You will find the site at lakelandcollege.edu. Look for the “About Us” drop-down menu and click on “Office of the President.”
I look forward to our next conversation.
On May 11, 2018, Lake Land College celebrated its 50th spring commencement. In those five decades, more than 56,500 students have graduated from Lake Land College and moved on to brighter futures.
To put the college’s impact into perspective, one in four people living in the East Central Illinois Lake Land district is a Laker Alumnus. Our graduates are likely your neighbors, your community leaders and your trusted nurses, teachers and service technicians.
During this year’s celebration, we were fortunate to welcome back several Lake Land College Board of Trustee members who served throughout our history. Len Defend, Henry Merz, Carl Hart, Gary Kuhns and Kent Metzger joined Bob Johnston and Dr. Leland McNeil who served on the very first Lake Land College Board. In those early years, trustees established a unique higher educational opportunity that put the needs of students first. They never imagined Lake Land would grow from a small college holding its first commencement in 1968 at the First Baptist Church in Mattoon to a nationally-recognized college serving 20,000 students per year, celebrating 1,600 graduates each spring and hosting an expansive, beautiful 317-acre campus.
The Laker Nation Class of 1968 included many nurses, business majors and technical graduates. The Laker Nation Class of 2018 received degrees and certificates in more than 150 majors. It includes students who entered college immediately upon high school completion, those who returned to college after several years in the workplace and those who enrolled in college to train for a new career.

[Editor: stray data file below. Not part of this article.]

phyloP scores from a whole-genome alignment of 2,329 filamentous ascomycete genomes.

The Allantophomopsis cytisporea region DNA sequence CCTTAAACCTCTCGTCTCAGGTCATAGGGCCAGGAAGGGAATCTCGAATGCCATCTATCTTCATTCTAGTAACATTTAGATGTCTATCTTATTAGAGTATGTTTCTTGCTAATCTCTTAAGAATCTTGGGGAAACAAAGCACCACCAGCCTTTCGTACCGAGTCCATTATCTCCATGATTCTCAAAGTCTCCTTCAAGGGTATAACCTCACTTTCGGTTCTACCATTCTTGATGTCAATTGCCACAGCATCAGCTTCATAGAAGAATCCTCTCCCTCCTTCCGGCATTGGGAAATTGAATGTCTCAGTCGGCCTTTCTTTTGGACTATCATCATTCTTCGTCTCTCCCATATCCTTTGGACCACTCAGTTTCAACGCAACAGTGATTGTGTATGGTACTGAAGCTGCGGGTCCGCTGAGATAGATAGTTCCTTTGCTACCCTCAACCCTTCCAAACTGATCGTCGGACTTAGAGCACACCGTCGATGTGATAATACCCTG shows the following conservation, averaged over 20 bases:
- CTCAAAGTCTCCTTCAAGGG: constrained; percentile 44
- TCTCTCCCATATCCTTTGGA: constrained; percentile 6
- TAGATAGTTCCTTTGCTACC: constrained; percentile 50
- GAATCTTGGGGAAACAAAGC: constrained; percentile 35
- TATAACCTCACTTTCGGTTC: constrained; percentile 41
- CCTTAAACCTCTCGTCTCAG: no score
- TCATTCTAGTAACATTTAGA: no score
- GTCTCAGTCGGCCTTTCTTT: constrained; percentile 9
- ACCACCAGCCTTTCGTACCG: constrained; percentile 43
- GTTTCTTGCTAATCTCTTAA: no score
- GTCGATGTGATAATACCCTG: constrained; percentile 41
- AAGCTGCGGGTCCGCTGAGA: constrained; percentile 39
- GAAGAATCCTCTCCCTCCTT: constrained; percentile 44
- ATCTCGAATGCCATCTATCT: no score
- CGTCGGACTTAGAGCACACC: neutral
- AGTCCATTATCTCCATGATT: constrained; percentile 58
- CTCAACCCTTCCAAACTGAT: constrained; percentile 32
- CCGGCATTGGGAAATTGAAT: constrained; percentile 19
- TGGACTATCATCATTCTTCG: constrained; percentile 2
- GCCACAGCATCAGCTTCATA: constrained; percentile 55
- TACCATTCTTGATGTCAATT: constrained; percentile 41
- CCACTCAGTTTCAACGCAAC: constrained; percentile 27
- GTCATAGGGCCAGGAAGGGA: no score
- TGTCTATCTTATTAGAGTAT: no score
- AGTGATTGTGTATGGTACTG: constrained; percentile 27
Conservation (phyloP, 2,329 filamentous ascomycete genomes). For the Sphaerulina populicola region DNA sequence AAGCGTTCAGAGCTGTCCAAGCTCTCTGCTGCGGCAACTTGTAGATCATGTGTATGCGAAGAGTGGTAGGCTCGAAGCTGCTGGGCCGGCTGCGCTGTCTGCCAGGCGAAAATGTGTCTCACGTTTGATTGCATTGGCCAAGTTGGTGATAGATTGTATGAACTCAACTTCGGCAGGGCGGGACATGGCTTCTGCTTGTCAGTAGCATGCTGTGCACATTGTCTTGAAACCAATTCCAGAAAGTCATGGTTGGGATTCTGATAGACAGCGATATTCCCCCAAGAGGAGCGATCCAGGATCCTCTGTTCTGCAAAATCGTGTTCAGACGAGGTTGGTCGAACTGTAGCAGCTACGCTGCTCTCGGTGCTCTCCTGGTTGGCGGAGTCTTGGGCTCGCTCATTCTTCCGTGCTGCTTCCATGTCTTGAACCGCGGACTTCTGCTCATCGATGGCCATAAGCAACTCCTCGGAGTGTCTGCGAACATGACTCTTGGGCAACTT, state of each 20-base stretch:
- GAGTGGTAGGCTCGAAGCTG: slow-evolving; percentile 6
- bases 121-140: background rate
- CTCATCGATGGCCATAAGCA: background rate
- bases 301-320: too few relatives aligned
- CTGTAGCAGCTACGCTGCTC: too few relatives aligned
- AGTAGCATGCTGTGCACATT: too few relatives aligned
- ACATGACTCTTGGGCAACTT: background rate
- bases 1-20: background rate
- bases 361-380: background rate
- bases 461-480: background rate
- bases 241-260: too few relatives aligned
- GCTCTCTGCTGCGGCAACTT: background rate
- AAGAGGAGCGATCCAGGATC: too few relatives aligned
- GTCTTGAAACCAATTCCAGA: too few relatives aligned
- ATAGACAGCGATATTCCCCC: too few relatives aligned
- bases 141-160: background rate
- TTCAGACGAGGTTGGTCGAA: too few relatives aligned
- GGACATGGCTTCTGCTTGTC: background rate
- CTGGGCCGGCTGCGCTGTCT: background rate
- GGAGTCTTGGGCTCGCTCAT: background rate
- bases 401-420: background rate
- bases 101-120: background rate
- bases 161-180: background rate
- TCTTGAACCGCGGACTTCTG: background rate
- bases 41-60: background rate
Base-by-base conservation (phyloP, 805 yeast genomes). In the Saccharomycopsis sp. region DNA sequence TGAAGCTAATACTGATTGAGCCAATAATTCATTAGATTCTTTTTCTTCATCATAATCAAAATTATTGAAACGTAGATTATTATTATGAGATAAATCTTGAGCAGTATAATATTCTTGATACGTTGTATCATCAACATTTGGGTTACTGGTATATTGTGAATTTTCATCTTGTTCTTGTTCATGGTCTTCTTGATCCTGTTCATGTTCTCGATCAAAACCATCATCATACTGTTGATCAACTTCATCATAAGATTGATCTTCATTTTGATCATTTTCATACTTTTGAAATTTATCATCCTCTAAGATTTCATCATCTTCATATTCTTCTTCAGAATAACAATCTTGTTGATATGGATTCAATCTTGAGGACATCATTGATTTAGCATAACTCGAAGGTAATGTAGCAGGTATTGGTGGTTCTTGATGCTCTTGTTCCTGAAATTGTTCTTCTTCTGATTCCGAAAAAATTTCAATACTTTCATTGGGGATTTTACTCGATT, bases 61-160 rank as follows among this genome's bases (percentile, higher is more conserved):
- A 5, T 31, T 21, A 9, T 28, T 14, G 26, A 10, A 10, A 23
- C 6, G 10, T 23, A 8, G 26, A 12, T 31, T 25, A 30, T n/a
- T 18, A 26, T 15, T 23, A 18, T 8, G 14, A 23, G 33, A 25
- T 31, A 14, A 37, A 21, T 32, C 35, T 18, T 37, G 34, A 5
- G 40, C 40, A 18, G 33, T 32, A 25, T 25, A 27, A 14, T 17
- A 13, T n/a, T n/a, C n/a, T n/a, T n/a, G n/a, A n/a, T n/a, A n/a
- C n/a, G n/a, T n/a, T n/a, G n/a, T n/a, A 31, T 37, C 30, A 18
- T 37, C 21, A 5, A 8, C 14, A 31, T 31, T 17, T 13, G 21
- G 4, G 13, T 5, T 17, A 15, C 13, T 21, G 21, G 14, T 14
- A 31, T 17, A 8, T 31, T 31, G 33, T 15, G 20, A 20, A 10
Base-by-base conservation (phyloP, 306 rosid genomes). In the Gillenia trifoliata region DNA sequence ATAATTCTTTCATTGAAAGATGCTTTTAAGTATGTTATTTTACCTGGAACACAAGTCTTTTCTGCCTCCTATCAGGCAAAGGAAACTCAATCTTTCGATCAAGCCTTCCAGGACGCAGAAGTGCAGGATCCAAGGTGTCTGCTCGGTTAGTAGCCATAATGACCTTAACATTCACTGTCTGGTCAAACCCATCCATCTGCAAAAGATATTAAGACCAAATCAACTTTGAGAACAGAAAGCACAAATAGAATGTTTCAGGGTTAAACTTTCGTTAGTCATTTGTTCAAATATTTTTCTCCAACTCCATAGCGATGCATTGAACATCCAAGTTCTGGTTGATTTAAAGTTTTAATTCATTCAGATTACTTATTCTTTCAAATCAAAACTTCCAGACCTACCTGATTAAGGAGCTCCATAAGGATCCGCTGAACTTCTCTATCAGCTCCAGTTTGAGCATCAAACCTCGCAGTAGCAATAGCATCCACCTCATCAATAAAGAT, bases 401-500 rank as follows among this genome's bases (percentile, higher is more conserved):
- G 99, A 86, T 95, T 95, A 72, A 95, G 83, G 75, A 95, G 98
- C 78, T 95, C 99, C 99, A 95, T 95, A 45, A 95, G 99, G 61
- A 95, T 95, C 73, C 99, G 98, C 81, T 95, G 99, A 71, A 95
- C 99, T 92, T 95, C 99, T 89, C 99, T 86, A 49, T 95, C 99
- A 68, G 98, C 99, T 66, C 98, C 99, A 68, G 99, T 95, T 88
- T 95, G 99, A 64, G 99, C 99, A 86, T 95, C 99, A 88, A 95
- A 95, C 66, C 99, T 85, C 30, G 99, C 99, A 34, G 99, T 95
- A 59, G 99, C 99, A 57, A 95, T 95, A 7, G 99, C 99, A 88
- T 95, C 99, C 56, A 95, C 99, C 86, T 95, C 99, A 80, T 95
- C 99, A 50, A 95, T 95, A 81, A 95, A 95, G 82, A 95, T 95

One of those graduates is Dustin Rhoads. Early in his career, Dustin completed degrees in Emergency Medical Services and Nursing, but found he thrived on the pace of the emergency services profession. He returned to Lake Land and graduated this spring with a degree in Paramedical Services.
Charles Cox found himself at Lake Land College after his position was eliminated at GE. He hadn’t been in a classroom for 30 years, yet with determination and hard work he achieved his goal. He often slept in his car after working third shift before class and took advantage of tutoring services to help him through math courses. Like many of our graduates, he was hired in a new job before he even graduated.
Tina Hooper graduated from high school more than 30 years before she enrolled in college. She first completed a basic nurse assisting course and then went on to pursue an associate degree in Human Services. She discovered her true potential and will transfer to Eastern Illinois University this fall following graduation.
Tina, Charles and Dustin are just a few of the many outstanding graduates who have worked hard to reach their goals. As college leaders we can only imagine the challenges many of our students have overcome and worked through to join us onstage during commencement.